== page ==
Quantitative Physiology: Cells and Tissues

 Microfluidic, laminar flow chamber.

Microfluidic, laminar flow chamber (lower right). Fluids flow from the top two reservoirs, combine, and mix by diffusion as they flow along the center channel. The upper left image is a magnified view showing diffusion where the two fluids meet. (Image courtesy of Carlos Dorta-Quinones and Noel Reyes-Gonzalez. Used with permission.)

Instructor(s)

MIT Course Number

6.021J / 2.791J / 2.794J / 6.521J / 20.370J / 20.470J / HST.541J

As Taught In

Fall 2004

Level

Undergraduate

Cite This Course

Course Features

Course Description

In this subject, we consider two basic topics in cellular biophysics, posed here as questions:

  1. Which molecules are transported across cellular membranes, and what are the mechanisms of transport? How do cells maintain their compositions, volume, and membrane potential?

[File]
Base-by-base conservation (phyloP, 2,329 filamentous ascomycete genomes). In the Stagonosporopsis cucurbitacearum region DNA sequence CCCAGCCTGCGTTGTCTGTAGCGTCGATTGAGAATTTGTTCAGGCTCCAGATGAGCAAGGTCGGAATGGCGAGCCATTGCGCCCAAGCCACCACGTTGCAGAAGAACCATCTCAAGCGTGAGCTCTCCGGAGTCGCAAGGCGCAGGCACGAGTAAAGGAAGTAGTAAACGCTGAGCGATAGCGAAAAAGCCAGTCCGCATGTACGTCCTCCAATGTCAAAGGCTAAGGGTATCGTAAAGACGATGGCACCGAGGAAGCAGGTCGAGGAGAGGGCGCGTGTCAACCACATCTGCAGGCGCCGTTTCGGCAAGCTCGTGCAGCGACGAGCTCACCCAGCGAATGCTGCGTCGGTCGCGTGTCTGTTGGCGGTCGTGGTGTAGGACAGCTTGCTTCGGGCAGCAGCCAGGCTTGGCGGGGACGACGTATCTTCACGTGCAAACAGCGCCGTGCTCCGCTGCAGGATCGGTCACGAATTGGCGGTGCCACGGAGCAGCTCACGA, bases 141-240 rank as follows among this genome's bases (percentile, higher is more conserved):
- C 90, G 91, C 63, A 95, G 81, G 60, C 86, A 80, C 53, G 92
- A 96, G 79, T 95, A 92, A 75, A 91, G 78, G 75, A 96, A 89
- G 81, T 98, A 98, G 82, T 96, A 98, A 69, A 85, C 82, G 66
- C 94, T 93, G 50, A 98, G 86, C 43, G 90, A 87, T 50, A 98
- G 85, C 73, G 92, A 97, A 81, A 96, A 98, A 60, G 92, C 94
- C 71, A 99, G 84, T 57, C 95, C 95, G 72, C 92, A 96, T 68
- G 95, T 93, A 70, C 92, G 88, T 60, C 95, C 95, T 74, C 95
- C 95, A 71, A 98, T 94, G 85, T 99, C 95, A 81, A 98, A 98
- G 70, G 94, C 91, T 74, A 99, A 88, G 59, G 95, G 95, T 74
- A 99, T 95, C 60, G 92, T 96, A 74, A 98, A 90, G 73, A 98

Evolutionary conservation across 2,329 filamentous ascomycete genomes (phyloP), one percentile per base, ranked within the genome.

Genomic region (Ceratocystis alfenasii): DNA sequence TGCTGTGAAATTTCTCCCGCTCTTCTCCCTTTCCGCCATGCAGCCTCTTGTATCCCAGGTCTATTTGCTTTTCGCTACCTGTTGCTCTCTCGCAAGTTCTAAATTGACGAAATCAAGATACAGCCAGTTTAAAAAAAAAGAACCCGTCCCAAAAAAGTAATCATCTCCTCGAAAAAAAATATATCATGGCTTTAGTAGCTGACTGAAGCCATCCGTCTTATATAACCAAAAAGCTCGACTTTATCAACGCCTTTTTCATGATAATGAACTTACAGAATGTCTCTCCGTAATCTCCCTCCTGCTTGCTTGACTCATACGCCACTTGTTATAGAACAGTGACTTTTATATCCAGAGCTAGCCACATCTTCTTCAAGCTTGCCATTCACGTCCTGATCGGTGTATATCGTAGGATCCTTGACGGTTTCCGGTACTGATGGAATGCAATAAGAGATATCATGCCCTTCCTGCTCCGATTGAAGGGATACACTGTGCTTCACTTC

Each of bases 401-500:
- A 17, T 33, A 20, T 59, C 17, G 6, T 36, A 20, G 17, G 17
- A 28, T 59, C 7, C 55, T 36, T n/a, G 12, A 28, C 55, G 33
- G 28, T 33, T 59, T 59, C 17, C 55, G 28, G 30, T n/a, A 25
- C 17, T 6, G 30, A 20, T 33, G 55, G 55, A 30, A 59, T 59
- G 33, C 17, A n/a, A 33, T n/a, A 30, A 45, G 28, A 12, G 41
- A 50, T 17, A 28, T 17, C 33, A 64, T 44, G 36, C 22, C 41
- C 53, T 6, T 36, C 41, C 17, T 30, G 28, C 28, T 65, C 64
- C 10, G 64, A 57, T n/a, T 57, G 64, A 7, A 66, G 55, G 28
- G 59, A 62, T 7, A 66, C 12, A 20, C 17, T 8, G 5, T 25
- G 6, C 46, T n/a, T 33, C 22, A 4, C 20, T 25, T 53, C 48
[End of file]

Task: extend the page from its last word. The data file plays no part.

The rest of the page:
2. How are potentials generated across the membranes of cells? What do these potentials do?

Although the questions posed are fundamentally biological questions, the methods for answering these questions are inherently multidisciplinary. As we will see throughout the course, the role of mathematical models is to express concepts precisely enough that precise conclusions can be drawn. In connection with all the topics covered, we will consider both theory and experiment. For the student, the educational value of examining the interplay between theory and experiment transcends the value of the specific knowledge gained in the subject matter.

This course is jointly offered through four departments, available to both undergraduates and graduates.

Archived Versions

Freeman, Dennis. 6.021J Quantitative Physiology: Cells and Tissues, Fall 2004. (MIT OpenCourseWare: Massachusetts Institute of Technology), http://ocw.mit.edu/courses/electrical-engineering-and-computer-science/6-021j-quantitative-physiology-cells-and-tissues-fall-2004 (Accessed). License: Creative Commons BY-NC-SA


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